Opinion: Chanos is wrong for trashing bitcoin
Jim Chanos and many others are naïve for trashing bitcoin and are showing their ignorance of the sector by comparing ICOs to established cryptocurrencies, says an industry expert.
Andrew Rodwin a software engineer and crypto-asset and blockchain trainer from Boston, US writes on Coindesk on Thursday that Chanos and other “venerable experts” are wrong to consider all cryptocurrencies as a scam.
In a recent interview at the Institute for New Economic Thinking, Chanos, fund manager and investment guru at Kynikos Associates said: “The last thing I’d want to own is bitcoin if the grid goes down.”
He added: “Today we’ve got bitcoin and ICOs, which went ballistic in 2017. I suspect going forward we’re going to see more and more evidence of questionable companies as this bull market keeps advancing and aging.”
His comments reflect the scepticism of a number of high-profile crypto detractors, including Warren Buffett, Bill Gates and Robert Shiller.
Rodwin, however, believes they are misunderstanding the sector.
“At a high level, the flaw in their positions is: ‘I know finance, crypto is finance, so I know crypto.’ Treating crypto as ‘just another financial instrument is naïve’.”
Not every crypto is a currency, Rodwin states. And lumping in bitcoin with ICOs is sloppy at best, he adds.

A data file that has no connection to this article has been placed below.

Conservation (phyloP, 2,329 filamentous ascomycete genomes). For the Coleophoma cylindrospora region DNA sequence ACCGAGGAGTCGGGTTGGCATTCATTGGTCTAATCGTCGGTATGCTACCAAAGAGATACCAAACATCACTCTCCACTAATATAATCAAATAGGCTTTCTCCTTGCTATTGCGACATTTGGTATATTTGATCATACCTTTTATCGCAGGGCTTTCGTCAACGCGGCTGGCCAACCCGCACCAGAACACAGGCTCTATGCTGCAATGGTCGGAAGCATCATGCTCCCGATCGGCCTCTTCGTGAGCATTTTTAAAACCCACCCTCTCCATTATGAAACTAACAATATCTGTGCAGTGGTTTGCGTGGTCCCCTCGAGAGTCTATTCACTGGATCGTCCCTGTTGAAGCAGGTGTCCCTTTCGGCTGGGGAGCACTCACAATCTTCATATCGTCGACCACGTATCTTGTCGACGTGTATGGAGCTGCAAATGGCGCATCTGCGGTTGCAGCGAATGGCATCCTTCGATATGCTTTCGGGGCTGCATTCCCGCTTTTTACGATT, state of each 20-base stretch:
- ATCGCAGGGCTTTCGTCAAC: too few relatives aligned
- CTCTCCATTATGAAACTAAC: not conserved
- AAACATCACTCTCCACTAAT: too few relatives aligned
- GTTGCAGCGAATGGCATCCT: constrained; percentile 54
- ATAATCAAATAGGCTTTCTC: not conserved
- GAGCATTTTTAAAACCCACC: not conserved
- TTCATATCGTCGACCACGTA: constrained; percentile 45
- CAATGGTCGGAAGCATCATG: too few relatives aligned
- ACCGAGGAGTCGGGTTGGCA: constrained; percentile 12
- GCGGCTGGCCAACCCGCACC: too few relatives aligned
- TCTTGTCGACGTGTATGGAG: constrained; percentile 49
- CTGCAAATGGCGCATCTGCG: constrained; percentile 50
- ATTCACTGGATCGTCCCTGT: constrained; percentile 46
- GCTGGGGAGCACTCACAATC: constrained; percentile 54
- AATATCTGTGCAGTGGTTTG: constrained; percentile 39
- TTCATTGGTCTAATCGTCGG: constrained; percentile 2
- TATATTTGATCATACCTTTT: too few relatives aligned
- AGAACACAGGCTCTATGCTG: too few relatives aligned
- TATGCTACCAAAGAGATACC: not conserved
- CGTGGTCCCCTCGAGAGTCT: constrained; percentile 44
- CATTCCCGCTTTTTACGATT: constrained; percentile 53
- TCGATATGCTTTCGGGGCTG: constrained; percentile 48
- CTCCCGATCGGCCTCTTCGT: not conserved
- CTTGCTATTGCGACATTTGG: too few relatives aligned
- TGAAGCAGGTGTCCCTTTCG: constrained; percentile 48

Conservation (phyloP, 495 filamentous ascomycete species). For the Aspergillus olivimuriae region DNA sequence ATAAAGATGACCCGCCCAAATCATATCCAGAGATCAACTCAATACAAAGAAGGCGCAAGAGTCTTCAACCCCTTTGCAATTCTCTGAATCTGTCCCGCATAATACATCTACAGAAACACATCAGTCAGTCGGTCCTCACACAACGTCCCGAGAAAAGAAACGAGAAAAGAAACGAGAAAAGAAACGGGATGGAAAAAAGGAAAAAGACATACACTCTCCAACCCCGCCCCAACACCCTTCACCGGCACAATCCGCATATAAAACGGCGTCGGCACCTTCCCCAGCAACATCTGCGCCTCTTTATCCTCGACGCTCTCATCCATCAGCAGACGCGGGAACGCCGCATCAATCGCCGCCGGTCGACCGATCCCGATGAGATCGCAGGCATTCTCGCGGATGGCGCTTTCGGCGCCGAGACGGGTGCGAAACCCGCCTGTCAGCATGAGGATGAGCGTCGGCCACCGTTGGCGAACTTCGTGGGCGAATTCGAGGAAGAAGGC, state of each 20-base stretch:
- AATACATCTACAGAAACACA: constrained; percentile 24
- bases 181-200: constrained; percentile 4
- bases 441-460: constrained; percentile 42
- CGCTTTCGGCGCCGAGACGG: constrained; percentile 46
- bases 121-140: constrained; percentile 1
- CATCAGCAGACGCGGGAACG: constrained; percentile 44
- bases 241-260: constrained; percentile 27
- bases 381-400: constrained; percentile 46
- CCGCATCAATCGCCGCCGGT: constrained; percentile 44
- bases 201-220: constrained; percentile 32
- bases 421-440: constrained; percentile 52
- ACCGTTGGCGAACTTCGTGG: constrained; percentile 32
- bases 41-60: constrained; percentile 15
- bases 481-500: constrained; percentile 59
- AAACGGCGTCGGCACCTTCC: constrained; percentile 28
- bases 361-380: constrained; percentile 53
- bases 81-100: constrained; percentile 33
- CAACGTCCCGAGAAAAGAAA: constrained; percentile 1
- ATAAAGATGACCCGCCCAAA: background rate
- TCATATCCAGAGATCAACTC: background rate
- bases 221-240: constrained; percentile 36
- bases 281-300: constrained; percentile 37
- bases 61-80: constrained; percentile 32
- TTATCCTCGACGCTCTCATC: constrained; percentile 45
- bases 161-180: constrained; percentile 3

“Bitcoin has been around since 2008. ICOs were not. The phrase ‘bitcoin and the ICOs’ is an apple-and-orange fruit salad of meaninglessness.
“Chanos is correct that some, perhaps most, ICOs are questionable. That doesn’t mean they all are.”
The dotcom comparison
He adds that when the internet took off, the dotcoms included Pets.com and Amazon.com. There were lots of losers and a few really big winners.
“If you wrote off the entire dotcom sector, you failed to understand what was happening. Distinctions matter. Precision matters.”
Rodwin also accuses Chanos of misunderstanding what would happen to so-called stores of value in the event of apocalypse.
Store of value hypocracy
“For rhetorical purposes, the end-times store-of-value rant is catchy, but it’s not grounded in reality. Gold is widely accepted as a store of value that is outside government control, but its use is not de-legitimised if a tiny fringe hoards it in anticipation of Armageddon.”
Another distinction Rodwin accuses Chanos of missing is that while an apocalypse may be a binary event – the economic misery produced by failed governments is not.
“The people of Venezuela are not sitting in bunkers hoarding private keys, but they are using crypto assets to work around real, in-your-face, economic woes brought on by an inept government that badly mismanaged its economy and its fiat currency.”
While Chanos may be right about many things, Rodwin says that when it comes to crpytos, “despite trying to sound smart, he’s willfully ignorant and lacking in humility.”